Without special advantages at the outset of his career A.
E. Clark began earning his own living about the time he attained his
majority and has since worked his way upward along business lines until he is
now one of the substantial and prosperous farmers of Honey Creek township, where
he owns valuable property. He was born in DuPage county, Illinois, February 12,
1868, and is a son of Daniel and Mary J. (Foster) Clark, of whom mention is made
elsewhere in this volume. When a young lad he entered the public schools and
year after year added to his knowledge until his learning well qualified him to
take up the practical and responsible duties of life. He remained at home until
he had attained his majority and his training in the work of the fields prepared
him for the duties which have devolved upon him in connection with the
development and improvement of his own farm. When he reached man's estate he
bought his present property on section 34, Honey Creek township. He has now two
hundred and twenty two acres of land in the home farm and in addition owns
eighty acres in Clayton county. In connection with general farming he is engaged
largely in stock raising and makes a specialty of Duroc Jersey hogs. The
buildings which he has erected are modern in style of architecture and are well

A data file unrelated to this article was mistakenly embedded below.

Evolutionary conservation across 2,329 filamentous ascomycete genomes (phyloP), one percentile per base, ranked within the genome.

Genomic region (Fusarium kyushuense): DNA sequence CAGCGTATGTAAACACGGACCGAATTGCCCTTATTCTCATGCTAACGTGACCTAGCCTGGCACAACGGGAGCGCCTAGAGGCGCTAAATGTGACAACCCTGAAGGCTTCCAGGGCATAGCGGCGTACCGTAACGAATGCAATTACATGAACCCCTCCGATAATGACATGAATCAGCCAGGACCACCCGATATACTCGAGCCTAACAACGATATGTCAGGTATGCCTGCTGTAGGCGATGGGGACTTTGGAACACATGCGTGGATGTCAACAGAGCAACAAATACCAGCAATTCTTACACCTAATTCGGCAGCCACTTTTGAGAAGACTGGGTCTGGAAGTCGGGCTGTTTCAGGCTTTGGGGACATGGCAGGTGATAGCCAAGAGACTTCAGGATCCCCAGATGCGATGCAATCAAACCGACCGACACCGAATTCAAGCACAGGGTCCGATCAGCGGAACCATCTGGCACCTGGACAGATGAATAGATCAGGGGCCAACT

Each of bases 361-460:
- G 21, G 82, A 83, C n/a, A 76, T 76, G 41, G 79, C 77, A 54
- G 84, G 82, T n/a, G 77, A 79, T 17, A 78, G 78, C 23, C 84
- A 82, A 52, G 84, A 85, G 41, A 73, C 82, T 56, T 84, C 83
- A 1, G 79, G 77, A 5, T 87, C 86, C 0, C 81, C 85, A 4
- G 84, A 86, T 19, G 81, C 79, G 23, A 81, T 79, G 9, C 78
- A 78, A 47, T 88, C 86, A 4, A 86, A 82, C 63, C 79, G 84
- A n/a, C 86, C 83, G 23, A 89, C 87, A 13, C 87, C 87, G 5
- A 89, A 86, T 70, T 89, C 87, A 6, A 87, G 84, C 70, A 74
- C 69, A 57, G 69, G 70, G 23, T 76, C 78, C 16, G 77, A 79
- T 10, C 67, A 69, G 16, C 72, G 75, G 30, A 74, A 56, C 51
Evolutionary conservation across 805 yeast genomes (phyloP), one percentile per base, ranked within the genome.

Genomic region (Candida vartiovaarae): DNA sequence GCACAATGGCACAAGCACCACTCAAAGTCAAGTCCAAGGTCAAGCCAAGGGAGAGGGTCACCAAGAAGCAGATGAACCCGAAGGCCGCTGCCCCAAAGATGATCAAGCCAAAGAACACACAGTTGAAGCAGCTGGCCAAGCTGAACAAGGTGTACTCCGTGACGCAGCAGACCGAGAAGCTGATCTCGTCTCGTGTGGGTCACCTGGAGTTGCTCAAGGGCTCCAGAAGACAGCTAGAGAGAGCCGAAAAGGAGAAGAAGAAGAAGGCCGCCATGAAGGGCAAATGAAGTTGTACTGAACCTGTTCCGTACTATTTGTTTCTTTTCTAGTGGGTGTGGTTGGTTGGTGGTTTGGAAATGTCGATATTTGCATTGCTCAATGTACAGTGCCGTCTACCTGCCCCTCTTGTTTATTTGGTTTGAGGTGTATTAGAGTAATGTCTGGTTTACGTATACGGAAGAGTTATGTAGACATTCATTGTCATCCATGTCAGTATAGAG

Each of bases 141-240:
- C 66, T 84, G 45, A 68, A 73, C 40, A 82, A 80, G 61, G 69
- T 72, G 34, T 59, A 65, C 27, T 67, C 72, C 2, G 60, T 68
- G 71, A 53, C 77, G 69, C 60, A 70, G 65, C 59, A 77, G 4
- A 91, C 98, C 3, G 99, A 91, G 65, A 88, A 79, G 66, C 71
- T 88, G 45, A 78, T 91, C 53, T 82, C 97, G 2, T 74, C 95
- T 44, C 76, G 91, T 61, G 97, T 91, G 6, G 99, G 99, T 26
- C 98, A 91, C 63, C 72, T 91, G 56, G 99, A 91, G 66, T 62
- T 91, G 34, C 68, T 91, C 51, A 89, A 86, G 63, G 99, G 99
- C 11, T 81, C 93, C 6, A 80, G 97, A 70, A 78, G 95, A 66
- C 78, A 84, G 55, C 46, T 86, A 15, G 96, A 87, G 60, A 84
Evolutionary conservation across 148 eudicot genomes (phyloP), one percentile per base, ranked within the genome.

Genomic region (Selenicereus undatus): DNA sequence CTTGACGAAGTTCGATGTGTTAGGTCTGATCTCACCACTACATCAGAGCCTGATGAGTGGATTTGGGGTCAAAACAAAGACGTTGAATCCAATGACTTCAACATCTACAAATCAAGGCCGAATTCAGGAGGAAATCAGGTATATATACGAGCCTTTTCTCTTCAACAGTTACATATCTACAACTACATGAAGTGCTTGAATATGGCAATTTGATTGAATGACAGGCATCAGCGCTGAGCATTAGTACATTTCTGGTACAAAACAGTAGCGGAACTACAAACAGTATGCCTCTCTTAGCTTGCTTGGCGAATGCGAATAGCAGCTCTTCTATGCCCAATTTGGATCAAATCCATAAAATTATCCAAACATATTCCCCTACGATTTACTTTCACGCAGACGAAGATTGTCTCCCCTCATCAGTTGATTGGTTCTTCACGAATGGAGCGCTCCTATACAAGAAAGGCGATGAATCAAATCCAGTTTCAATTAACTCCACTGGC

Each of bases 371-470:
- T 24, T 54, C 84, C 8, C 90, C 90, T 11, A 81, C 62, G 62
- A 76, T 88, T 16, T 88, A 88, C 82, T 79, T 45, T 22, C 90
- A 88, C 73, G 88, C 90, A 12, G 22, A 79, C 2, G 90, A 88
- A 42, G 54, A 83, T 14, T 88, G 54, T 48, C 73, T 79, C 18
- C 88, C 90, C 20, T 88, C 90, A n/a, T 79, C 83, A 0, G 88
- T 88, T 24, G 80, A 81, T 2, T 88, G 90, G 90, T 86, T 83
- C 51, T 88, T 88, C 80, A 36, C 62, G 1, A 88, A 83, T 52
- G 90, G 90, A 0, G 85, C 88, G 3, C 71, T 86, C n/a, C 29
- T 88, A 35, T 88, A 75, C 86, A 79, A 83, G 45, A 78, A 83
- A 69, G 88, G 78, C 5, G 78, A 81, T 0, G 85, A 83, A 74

adapted to the uses to which they are put.
In 1893 Mr. Clark was united in marriage to Miss
Lecta Hockaday, who was born in this county, a daughter of William and Elizabeth
(Rogers) Hockaday, both of whom are still living. Mr. and Mrs. Clark have one
son, Howard, who is now attending college.
Mr. Clark is identified with several fraternal
organizations, holding membership with the Masonic lodge at Manchester, the
Independent Order of Odd Fellows and the Modern Woodmen of America. His study of
the political questions and issues of the day has led him to give his allegiance
to the republican party and he does not falter in his support thereof. He is now
serving as township trustee and has been officially connected with the schools
as one of the directors. Much of his life has been passed in this county and at
all times he has enjoyed the goodwill of those with whom he has come in
contact, and has won the friendship of many.